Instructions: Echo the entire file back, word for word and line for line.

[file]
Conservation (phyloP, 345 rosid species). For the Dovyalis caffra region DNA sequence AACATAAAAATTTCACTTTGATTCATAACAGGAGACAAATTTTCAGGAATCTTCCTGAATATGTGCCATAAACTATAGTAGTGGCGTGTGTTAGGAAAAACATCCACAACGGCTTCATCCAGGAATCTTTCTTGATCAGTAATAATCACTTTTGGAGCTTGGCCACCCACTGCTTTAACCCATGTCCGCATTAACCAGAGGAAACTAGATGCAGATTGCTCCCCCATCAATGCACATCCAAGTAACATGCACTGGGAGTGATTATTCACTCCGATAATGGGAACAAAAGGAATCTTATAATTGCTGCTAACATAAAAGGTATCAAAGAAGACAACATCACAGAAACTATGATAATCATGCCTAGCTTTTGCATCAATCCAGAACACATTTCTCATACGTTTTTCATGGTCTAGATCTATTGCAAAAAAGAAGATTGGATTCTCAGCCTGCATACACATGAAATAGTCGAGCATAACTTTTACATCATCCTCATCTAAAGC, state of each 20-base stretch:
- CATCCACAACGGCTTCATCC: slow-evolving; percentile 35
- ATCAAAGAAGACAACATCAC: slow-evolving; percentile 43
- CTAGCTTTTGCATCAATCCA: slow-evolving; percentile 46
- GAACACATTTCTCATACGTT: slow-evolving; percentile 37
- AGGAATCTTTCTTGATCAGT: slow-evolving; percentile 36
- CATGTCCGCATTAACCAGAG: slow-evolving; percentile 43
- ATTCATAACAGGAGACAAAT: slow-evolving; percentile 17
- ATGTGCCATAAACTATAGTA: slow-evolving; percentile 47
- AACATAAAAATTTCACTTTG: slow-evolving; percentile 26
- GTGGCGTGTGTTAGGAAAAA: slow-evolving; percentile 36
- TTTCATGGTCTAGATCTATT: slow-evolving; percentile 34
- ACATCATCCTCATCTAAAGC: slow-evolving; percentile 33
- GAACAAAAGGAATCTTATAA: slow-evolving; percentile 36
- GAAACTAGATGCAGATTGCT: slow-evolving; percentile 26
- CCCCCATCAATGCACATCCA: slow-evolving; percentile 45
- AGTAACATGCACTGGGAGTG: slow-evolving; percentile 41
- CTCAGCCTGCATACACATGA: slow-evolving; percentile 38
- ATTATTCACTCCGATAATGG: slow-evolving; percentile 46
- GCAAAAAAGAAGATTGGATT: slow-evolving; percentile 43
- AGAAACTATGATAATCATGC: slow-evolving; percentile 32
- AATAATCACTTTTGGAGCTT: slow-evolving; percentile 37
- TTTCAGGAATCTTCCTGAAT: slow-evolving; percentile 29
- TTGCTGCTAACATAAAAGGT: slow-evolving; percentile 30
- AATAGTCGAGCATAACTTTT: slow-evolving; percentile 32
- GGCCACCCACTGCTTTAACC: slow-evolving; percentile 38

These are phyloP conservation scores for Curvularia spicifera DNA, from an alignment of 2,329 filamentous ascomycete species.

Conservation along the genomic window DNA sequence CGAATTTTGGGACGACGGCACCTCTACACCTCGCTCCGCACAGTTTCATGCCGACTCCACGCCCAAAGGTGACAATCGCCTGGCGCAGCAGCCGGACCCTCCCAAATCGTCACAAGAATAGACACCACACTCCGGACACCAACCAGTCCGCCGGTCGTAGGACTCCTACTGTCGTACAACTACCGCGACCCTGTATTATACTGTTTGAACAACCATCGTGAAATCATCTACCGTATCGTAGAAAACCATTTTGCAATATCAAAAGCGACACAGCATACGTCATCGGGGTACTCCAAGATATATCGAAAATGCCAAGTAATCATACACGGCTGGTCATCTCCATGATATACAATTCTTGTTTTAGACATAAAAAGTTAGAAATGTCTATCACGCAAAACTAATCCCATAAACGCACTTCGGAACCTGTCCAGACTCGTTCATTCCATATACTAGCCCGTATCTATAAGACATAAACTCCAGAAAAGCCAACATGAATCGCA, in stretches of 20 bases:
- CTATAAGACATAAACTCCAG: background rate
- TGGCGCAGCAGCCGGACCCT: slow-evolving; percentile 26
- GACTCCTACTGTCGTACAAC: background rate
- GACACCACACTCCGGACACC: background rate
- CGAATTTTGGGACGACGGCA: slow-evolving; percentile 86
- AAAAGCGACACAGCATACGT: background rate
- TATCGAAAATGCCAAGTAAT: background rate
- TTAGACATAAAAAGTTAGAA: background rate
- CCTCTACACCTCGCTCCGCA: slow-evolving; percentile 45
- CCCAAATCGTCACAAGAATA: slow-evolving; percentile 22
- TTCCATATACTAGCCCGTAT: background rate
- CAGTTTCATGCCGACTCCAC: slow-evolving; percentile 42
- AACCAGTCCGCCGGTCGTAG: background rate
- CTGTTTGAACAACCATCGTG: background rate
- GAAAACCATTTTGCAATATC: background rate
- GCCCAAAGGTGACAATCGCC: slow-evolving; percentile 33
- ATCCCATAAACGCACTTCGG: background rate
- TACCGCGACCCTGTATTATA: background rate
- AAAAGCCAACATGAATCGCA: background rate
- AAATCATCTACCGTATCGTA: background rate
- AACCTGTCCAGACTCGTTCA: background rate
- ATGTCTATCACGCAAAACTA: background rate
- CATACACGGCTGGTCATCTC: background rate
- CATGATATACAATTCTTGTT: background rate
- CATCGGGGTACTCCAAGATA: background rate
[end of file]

Conservation (phyloP, 345 rosid species). For the Dovyalis caffra region DNA sequence AACATAAAAATTTCACTTTGATTCATAACAGGAGACAAATTTTCAGGAATCTTCCTGAATATGTGCCATAAACTATAGTAGTGGCGTGTGTTAGGAAAAACATCCACAACGGCTTCATCCAGGAATCTTTCTTGATCAGTAATAATCACTTTTGGAGCTTGGCCACCCACTGCTTTAACCCATGTCCGCATTAACCAGAGGAAACTAGATGCAGATTGCTCCCCCATCAATGCACATCCAAGTAACATGCACTGGGAGTGATTATTCACTCCGATAATGGGAACAAAAGGAATCTTATAATTGCTGCTAACATAAAAGGTATCAAAGAAGACAACATCACAGAAACTATGATAATCATGCCTAGCTTTTGCATCAATCCAGAACACATTTCTCATACGTTTTTCATGGTCTAGATCTATTGCAAAAAAGAAGATTGGATTCTCAGCCTGCATACACATGAAATAGTCGAGCATAACTTTTACATCATCCTCATCTAAAGC, state of each 20-base stretch:
- CATCCACAACGGCTTCATCC: slow-evolving; percentile 35
- ATCAAAGAAGACAACATCAC: slow-evolving; percentile 43
- CTAGCTTTTGCATCAATCCA: slow-evolving; percentile 46
- GAACACATTTCTCATACGTT: slow-evolving; percentile 37
- AGGAATCTTTCTTGATCAGT: slow-evolving; percentile 36
- CATGTCCGCATTAACCAGAG: slow-evolving; percentile 43
- ATTCATAACAGGAGACAAAT: slow-evolving; percentile 17
- ATGTGCCATAAACTATAGTA: slow-evolving; percentile 47
- AACATAAAAATTTCACTTTG: slow-evolving; percentile 26
- GTGGCGTGTGTTAGGAAAAA: slow-evolving; percentile 36
- TTTCATGGTCTAGATCTATT: slow-evolving; percentile 34
- ACATCATCCTCATCTAAAGC: slow-evolving; percentile 33
- GAACAAAAGGAATCTTATAA: slow-evolving; percentile 36
- GAAACTAGATGCAGATTGCT: slow-evolving; percentile 26
- CCCCCATCAATGCACATCCA: slow-evolving; percentile 45
- AGTAACATGCACTGGGAGTG: slow-evolving; percentile 41
- CTCAGCCTGCATACACATGA: slow-evolving; percentile 38
- ATTATTCACTCCGATAATGG: slow-evolving; percentile 46
- GCAAAAAAGAAGATTGGATT: slow-evolving; percentile 43
- AGAAACTATGATAATCATGC: slow-evolving; percentile 32
- AATAATCACTTTTGGAGCTT: slow-evolving; percentile 37
- TTTCAGGAATCTTCCTGAAT: slow-evolving; percentile 29
- TTGCTGCTAACATAAAAGGT: slow-evolving; percentile 30
- AATAGTCGAGCATAACTTTT: slow-evolving; percentile 32
- GGCCACCCACTGCTTTAACC: slow-evolving; percentile 38

These are phyloP conservation scores for Curvularia spicifera DNA, from an alignment of 2,329 filamentous ascomycete species.

Conservation along the genomic window DNA sequence CGAATTTTGGGACGACGGCACCTCTACACCTCGCTCCGCACAGTTTCATGCCGACTCCACGCCCAAAGGTGACAATCGCCTGGCGCAGCAGCCGGACCCTCCCAAATCGTCACAAGAATAGACACCACACTCCGGACACCAACCAGTCCGCCGGTCGTAGGACTCCTACTGTCGTACAACTACCGCGACCCTGTATTATACTGTTTGAACAACCATCGTGAAATCATCTACCGTATCGTAGAAAACCATTTTGCAATATCAAAAGCGACACAGCATACGTCATCGGGGTACTCCAAGATATATCGAAAATGCCAAGTAATCATACACGGCTGGTCATCTCCATGATATACAATTCTTGTTTTAGACATAAAAAGTTAGAAATGTCTATCACGCAAAACTAATCCCATAAACGCACTTCGGAACCTGTCCAGACTCGTTCATTCCATATACTAGCCCGTATCTATAAGACATAAACTCCAGAAAAGCCAACATGAATCGCA, in stretches of 20 bases:
- CTATAAGACATAAACTCCAG: background rate
- TGGCGCAGCAGCCGGACCCT: slow-evolving; percentile 26
- GACTCCTACTGTCGTACAAC: background rate
- GACACCACACTCCGGACACC: background rate
- CGAATTTTGGGACGACGGCA: slow-evolving; percentile 86
- AAAAGCGACACAGCATACGT: background rate
- TATCGAAAATGCCAAGTAAT: background rate
- TTAGACATAAAAAGTTAGAA: background rate
- CCTCTACACCTCGCTCCGCA: slow-evolving; percentile 45
- CCCAAATCGTCACAAGAATA: slow-evolving; percentile 22
- TTCCATATACTAGCCCGTAT: background rate
- CAGTTTCATGCCGACTCCAC: slow-evolving; percentile 42
- AACCAGTCCGCCGGTCGTAG: background rate
- CTGTTTGAACAACCATCGTG: background rate
- GAAAACCATTTTGCAATATC: background rate
- GCCCAAAGGTGACAATCGCC: slow-evolving; percentile 33
- ATCCCATAAACGCACTTCGG: background rate
- TACCGCGACCCTGTATTATA: background rate
- AAAAGCCAACATGAATCGCA: background rate
- AAATCATCTACCGTATCGTA: background rate
- AACCTGTCCAGACTCGTTCA: background rate
- ATGTCTATCACGCAAAACTA: background rate
- CATACACGGCTGGTCATCTC: background rate
- CATGATATACAATTCTTGTT: background rate
- CATCGGGGTACTCCAAGATA: background rate